Self-Regulation Processes in Learner-Generated Digital Media (LGDM) Assignments.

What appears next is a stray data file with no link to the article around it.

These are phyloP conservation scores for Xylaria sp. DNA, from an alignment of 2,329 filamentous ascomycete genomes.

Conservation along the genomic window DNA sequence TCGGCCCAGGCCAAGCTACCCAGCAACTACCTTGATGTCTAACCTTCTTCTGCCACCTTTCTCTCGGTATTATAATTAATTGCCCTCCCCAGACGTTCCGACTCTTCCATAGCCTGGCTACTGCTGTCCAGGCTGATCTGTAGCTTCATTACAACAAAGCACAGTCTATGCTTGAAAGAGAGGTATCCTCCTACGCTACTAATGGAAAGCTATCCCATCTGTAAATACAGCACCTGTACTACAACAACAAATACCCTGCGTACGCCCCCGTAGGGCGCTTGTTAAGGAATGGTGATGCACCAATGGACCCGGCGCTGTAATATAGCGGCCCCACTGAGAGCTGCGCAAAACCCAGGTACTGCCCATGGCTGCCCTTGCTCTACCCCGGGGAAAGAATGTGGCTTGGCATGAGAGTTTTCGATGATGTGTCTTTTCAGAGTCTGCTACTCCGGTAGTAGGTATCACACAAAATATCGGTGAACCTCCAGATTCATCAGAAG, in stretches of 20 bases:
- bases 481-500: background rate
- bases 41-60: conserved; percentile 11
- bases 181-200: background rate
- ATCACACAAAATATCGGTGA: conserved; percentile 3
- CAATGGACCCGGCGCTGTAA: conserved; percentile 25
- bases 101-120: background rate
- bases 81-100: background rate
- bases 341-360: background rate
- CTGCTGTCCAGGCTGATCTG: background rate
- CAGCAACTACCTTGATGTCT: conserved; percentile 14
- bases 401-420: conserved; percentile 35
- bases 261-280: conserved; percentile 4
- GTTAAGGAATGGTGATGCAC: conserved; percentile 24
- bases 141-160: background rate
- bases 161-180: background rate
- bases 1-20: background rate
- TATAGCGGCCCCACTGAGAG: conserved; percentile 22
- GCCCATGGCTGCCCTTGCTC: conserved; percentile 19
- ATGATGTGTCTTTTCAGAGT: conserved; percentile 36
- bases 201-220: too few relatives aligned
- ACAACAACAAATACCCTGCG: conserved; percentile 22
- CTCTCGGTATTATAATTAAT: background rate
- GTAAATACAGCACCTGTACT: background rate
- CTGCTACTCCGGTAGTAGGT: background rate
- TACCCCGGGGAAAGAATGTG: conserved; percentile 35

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Digital Media as an assessment tool is used in Higher Education as a vehicle to learn the subject content and to develop communication skills. Although it became a common practice in the last decade, the research field is considered to be under-theorised, under-researched and barely sufficient. Several gaps in the literature have been identified such as a practical model to implement digital media in the classroom, lack of educator’s know-how in digital media production, and effective marking rubrics. Additionally, methodological approaches to measure LGDM effectiveness in the classroom as a learning tool are in embryonic stages. The literature reported studies with small sample size, qualitative approaches and lack of student training and support. An extra layer of complexity is the different digital media types such as audio podcast, digital story, animation, and video. These digital artefacts require a different set of production skills. Therefore, the comparison between studies can be problematic. However, many advantages of using LGDM has been highlighted by researchers with questionable empiric evidence. Due to the nature of digital media production workflow, characterised by being time-consuming, iterative and resource-intensive, we posit that students engaging in LGDM assignments require self-regulation skills to succeed on the task. For instance, developing a storyboard that requires to be evidence-based, visualisation of the content using multimodality, learning the different applications to produce the assets for the project, and engaging in the final production phase will require self-regulation skills. This paper discusses how understanding self-regulation processes in LGDM assignments can lead to a personalisation of student learning experience when LGDM assignments are used in the classroom.
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